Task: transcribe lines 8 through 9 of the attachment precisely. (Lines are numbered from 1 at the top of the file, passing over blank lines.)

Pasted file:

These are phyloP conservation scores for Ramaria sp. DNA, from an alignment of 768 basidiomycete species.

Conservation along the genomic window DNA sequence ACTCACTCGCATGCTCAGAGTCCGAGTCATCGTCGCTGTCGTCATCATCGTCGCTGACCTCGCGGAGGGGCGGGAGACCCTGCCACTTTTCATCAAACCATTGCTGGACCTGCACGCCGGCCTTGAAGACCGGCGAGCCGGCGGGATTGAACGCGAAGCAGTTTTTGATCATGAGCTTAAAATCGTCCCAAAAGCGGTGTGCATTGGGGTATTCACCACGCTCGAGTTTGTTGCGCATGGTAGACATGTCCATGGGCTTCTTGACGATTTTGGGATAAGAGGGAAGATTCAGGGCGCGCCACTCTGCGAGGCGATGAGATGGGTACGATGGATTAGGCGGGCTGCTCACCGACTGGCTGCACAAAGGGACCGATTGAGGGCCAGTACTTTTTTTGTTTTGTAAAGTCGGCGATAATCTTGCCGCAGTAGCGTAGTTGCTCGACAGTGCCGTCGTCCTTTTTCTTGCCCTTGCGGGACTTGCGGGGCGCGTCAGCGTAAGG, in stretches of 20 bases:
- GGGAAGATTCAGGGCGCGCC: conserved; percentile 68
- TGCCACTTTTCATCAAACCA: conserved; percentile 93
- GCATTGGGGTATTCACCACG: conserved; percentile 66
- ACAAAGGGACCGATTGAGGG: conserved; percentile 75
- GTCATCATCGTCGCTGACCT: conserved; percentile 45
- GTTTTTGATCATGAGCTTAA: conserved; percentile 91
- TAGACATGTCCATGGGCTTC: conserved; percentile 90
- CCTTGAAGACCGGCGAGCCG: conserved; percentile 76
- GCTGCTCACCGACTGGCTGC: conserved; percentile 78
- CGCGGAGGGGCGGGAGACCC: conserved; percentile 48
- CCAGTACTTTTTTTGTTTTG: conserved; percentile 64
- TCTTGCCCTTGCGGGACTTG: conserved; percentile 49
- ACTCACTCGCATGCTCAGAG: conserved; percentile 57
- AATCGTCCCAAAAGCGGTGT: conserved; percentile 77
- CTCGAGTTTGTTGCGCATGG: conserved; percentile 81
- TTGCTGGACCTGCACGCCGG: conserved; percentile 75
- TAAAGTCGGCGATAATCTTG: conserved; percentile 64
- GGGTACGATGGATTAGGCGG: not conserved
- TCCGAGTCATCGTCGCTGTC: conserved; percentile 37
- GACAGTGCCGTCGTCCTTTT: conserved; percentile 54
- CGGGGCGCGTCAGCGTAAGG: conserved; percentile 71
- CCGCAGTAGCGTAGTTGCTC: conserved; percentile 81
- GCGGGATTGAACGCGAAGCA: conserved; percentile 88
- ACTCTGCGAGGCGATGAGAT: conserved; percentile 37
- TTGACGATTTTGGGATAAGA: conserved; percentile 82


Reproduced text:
- GTTTTTGATCATGAGCTTAA: conserved; percentile 91
- TAGACATGTCCATGGGCTTC: conserved; percentile 90